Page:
Despite the lack of guidance available for practitioners, extensive polypharmacy has become the primary method of treating patients with severe and chronic mood, anxiety, psychotic or behavioral disorders. This ground-breaking new book provides an overview of psychopharmacology knowledge and decision-making strategies, integrating findings from evidence-based trials with real-world clinical presentations. It adopts the approach and mind-set of a clinical investigator and reveals how prescribers can practice 'bespoke psychopharmacology', tailoring care to the individualized needs of patients.
Trauma and Post-traumatic Stress Disorder
That which does not kill us makes us stronger.
▢ Recognize the impact of trauma, particularly during early development, as a moderator of poor outcome across many psychiatric disorders
▢ Describe the importance of resilience and its enhancement as a treatment goal across psychiatric disorders
▢ Recognize the varied symptom targets of treatment in PTSD
▢ Describe the strengths and limitations of existing evidence-based pharmacotherapies for acute stress disorders
▢ Identify controversies regarding the use of benzodiazepines in patients with PTSD
▢ Discuss the evidence base for antidepressants, anticonvulsants, antipsychotics, α agonists, ketamine, and novel/emerging pharmacotherapies for PTSD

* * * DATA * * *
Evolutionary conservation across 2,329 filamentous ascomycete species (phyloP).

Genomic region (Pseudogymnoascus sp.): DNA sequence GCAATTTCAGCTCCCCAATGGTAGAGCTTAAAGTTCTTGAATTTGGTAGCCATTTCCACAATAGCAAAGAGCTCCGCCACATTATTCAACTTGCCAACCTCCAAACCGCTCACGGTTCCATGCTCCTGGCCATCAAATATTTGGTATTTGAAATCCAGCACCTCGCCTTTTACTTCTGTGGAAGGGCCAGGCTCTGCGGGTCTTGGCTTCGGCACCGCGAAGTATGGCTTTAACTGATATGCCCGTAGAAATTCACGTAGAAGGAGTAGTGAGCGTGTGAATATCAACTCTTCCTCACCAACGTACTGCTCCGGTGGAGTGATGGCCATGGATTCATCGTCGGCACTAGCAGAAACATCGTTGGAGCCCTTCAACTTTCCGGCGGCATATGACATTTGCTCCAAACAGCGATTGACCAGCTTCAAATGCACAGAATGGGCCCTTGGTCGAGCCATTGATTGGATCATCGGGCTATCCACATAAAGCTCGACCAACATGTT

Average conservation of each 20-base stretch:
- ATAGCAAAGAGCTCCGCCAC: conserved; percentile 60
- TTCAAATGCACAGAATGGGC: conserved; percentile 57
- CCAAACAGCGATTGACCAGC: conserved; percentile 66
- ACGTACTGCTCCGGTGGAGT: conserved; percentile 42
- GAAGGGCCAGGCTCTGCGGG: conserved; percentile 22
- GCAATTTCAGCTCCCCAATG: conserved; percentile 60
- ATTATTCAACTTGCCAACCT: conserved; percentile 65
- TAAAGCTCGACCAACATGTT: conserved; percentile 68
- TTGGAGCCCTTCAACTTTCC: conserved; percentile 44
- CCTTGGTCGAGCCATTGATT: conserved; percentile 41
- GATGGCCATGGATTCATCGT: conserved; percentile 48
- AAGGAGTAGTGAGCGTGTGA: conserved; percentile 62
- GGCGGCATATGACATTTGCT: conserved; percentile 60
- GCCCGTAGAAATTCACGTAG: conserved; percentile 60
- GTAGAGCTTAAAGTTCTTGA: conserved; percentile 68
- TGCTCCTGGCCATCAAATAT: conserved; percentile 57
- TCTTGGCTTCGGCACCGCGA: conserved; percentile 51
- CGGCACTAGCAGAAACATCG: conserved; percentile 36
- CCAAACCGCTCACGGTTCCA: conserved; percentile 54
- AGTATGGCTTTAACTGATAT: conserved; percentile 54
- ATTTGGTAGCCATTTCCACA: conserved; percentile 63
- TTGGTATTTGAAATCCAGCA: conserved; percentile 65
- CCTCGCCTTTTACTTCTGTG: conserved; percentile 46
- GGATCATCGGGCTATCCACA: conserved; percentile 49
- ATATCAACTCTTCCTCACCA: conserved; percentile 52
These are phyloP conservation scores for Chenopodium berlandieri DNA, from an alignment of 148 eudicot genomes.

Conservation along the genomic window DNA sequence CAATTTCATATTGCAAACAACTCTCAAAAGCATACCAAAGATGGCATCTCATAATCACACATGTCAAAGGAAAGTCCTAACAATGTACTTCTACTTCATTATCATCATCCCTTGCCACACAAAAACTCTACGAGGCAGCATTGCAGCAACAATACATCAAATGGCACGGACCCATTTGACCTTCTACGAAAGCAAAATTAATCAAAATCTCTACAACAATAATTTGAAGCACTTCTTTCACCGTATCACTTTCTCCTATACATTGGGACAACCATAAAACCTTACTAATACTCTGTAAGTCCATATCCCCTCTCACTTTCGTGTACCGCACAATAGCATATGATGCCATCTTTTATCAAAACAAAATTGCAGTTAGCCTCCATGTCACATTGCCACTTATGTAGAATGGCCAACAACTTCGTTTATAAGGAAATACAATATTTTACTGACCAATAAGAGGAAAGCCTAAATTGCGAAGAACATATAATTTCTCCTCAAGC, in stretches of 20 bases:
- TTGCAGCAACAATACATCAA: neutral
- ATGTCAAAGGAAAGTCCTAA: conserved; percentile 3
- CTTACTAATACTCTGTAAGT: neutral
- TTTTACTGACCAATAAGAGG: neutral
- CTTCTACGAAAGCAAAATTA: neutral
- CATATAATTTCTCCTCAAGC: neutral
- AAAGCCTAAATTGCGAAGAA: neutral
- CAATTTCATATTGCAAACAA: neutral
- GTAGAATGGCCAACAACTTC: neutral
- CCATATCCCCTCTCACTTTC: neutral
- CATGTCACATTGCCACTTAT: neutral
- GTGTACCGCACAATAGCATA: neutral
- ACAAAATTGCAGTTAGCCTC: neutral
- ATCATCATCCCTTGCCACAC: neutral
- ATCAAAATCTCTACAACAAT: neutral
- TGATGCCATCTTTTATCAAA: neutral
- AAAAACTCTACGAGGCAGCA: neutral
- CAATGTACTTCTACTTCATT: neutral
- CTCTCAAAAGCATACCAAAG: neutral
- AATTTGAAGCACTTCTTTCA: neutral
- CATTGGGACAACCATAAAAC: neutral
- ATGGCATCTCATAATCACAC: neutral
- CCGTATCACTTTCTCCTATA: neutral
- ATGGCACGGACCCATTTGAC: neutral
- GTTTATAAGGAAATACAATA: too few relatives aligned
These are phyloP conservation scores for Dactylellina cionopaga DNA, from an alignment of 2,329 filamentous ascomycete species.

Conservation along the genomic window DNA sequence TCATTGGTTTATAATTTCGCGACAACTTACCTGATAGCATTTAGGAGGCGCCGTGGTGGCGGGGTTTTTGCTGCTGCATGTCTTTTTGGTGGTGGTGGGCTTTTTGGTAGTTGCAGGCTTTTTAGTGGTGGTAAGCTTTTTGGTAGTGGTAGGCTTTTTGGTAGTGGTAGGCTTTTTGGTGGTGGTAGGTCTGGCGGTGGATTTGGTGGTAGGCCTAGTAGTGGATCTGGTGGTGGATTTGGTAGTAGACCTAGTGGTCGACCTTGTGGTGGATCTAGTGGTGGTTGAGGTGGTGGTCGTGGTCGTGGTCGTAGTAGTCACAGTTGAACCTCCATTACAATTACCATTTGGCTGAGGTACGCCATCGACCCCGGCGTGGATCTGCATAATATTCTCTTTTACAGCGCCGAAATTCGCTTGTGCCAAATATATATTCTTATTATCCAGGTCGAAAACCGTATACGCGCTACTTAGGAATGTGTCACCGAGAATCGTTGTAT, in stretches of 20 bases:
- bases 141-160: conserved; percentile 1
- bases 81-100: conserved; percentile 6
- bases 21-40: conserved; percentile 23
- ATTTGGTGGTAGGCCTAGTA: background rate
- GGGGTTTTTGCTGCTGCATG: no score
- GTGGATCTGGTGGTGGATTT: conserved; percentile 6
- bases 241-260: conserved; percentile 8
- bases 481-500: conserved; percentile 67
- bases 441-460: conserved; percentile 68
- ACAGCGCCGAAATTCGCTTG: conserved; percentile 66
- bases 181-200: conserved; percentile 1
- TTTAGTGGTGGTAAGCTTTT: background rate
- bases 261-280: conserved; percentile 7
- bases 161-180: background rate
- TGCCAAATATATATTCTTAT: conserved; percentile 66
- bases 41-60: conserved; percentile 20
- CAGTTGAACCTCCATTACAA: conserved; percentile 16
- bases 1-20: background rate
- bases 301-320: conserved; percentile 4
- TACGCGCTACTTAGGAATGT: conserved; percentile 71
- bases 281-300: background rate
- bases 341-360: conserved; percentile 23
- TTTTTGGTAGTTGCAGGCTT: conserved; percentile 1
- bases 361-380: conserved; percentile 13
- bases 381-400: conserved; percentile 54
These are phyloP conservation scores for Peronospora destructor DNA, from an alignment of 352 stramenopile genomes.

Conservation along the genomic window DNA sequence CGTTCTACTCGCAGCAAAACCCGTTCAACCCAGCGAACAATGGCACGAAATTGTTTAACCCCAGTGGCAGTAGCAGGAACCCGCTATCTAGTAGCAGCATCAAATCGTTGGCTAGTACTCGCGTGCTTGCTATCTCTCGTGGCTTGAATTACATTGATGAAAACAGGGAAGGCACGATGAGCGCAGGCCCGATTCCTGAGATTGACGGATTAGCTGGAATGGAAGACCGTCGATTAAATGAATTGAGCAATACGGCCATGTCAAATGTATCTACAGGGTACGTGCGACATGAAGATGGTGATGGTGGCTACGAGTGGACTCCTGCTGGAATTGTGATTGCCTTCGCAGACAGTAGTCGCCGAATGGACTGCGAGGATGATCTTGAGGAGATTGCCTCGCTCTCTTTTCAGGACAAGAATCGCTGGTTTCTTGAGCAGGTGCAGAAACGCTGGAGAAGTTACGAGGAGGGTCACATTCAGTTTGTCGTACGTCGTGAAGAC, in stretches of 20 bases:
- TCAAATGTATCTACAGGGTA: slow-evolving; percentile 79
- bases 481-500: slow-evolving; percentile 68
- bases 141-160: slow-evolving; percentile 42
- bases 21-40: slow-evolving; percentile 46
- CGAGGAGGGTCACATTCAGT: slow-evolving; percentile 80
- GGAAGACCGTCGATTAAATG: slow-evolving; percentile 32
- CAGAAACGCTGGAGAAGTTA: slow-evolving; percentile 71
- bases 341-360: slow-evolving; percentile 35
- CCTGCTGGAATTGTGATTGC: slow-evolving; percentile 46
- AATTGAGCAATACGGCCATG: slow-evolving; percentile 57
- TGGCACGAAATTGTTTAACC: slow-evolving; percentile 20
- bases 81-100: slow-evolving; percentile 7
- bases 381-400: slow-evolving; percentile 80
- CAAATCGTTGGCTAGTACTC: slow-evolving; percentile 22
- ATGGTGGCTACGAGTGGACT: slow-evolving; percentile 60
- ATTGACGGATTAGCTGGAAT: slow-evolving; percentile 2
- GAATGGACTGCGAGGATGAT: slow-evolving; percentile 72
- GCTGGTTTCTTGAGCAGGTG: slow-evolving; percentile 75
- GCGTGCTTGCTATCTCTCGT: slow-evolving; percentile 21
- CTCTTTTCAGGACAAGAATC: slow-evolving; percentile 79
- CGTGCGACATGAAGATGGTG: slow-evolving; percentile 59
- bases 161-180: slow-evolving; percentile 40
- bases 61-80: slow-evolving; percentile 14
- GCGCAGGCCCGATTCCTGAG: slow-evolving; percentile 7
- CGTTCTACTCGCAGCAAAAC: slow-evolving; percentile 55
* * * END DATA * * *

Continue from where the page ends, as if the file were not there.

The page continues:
Trauma and dissociation are together often thought of as falling more within the treatment realm of cognitive-behavioral psychotherapy than psychopharmacology. Indeed, in the case of PTSD, trauma-focused psychotherapies collectively exert larger effect sizes than seen with pharmacotherapies (Watts et al., 2013; Lee et al., 2016), which in the aggregate yield response rates only of about 20–30%. Yet, in order to understand the potential relevance of pharmacotherapy to psychological trauma, one must first appreciate the interplay between trauma’s psychological and neurobiological corollaries. Traumatic events form durable, emotionally based memories consolidated through limbic circuitry – in turn affecting emotional regulation and broad cognitive domains (attentional processing and vigilance, executive function, and impulse control). Environmental cues that become associated with threats to one’s physical and/or emotional well-being become aversive and can elicit fear responses, involving autonomic hyperarousal and vigilance, and can prompt intrusive, repetitive thought patterns laced with negative affect states. PTSD itself is viewed by some as fundamentally a behavioral disorder involving abnormal fear extinction. Furthermore, trauma and abuse occurring in childhood may influence neuronal development, perhaps thereby imposing one of the more devastating moderators of treatment outcome across a range of psychiatric disorders.